Slices of Life: Moving toward all truths

We don’t want to live in a nation divided. So let’s make a pledge toward honesty for all of us, and it starts with you and me.

Jill Pertler
Jill Pertler

“Oh what a tangled web we weave when first we practice to deceive.” —Walter Scott

They say the only two things we can count on in life are death and taxes. I’d like to add one more: Deception.

We all lie. Not as in a supine position of the couch or bed, but as providing false or incomplete information in order to perpetuate information that is less than truthful.

Lies are not inherently bad. Far from it.

“Does this make my butt look fat?” is a lie in the making. To respond otherwise would be detrimental to futures ­of the asker and the responder.


So we tell lies — little white ones.

Lately it’s been hard to discern the truth from lies, especially in politics. In this, many are pointing fingers. It feels like everyone is committed to their own truths, while the beliefs of other differing opinions are seen as lies. It feels judgmental and self-righteous on all accounts. Probably because it is.

We have a divided country.

We had an election that split us down the middle nearly 50-50.

And it seems that anyone on side A of the fence can’t fathom how someone on side B of the fence could come to the decisions they did. And vice versa.

How did we get here?

I believe the answer is deception.

This truth (as I believe it to be) brings me great sorrow. People are willing to spread untruths in order to further their own cause. We all know this is wrong. But it is happening all around us, from every side, every which way. You’ve seen it. We’ve all seen it. It has been running rampant like an off-the-rails train going downhill fast.


It feels as though we may be doing downhill fast.

And, no matter which side of the aisle you are on, I believe there is one truth we all should contemplate.

You believe your truth to be just that. You’ve lived it. You’ve listened. You’ve gathered facts and you’ve made your decision and it is the right one for you.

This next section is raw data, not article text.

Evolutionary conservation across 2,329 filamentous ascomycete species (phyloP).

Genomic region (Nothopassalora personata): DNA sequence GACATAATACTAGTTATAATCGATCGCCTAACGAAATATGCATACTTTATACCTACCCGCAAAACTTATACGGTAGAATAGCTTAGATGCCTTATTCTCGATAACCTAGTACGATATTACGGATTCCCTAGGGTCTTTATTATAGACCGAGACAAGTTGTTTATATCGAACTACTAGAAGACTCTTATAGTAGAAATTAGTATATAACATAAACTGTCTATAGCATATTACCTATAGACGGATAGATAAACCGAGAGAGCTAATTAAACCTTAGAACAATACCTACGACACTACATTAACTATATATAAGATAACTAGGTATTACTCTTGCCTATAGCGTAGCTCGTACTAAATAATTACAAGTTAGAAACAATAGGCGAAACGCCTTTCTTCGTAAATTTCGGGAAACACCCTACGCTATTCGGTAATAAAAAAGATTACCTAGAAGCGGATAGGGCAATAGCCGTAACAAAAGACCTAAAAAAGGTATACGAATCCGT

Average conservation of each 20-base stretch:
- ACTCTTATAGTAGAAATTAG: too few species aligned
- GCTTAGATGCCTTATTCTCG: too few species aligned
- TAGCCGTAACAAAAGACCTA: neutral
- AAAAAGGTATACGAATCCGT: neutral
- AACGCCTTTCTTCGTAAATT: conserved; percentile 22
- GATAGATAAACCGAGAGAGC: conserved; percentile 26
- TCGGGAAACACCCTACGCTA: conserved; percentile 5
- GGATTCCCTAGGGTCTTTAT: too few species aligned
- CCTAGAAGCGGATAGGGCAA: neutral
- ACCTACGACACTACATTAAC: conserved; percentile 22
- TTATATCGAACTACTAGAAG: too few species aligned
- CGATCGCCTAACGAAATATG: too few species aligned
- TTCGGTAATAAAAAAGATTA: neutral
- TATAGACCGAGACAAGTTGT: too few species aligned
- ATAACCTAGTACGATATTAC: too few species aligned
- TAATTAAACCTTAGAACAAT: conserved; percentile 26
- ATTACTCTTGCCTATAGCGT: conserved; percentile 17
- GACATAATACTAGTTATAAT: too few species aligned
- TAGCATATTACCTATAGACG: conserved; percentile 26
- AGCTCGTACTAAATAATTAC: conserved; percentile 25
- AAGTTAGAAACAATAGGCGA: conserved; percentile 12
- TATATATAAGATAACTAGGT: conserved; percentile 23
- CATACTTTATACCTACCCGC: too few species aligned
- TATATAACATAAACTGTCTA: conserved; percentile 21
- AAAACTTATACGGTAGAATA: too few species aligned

But, over 70 million voting Americans disagree with that truth. 70 million people can’t be all wrong. Read that again. 70 million people disagree with your truth. Just like your group of more than 70 million disagrees with theirs.

Those disagreeing with you can’t be completely blind or indifferent to the facts. The entire 70 million of them can’t be stupid. Like you, they have listened, gathered information and made an educated decision. They see the truth in their set of beliefs. They have a hard time understanding your logic. Much like you feel about theirs.

I get it. I’m willing to bet you get it.

How does this end?

I’m not sure. But I think we all have to stop thinking we are the only group on the right side of right. Further, we can’t expect the “other” side to come over to our way of thinking. That’s not going to happen.


The only way to come together is to acknowledge that no one is 100% completely right. That just doesn’t happen when it’s 70 million on one side and 70 million on the other. Let’s all get real and face that truth.

No one person or set of beliefs caused this situation. But to some extent we all participated. No one is blameless. To acknowledge this is to acknowledge there is no cut and dried, right or wrong. This is a step toward the truth — and in the right direction.

Whether we passed on a meme we thought was funny and spoke to our cause, whether we blocked friends who had opinions differing from ours, whether we wrote or said something judgmental or negative or degrading about those who saw things differently from us. Whether we simply liked posts that agreed with our preconceived notions without fact-checking, we all participated. The majority of us did, at least.

That’s the bad news. The good news is we can all participate in the healing. We all need to participate in the healing. And that requires humility and honesty. It requires empathy and attempting with all of our hearts and souls to see things from another’s perspective. This is a colossal opportunity for growth as people and as a country. Let’s look at it that way.

We don’t want to live in a nation divided. So let’s make a pledge toward honesty for all of us, and it starts with you and me.

This means no more skewing the facts — and especially no more bending the truth — unless it involves telling someone their butt does not look fat in any pair of jeans. Especially if that butt belongs to your spouse.

J ill Pertler is an award-winning syndicated columnist, published playwright, author and member of the National Society of Newspaper Columnists. Don’t miss a slice; follow the Slices of Life page on Facebook.

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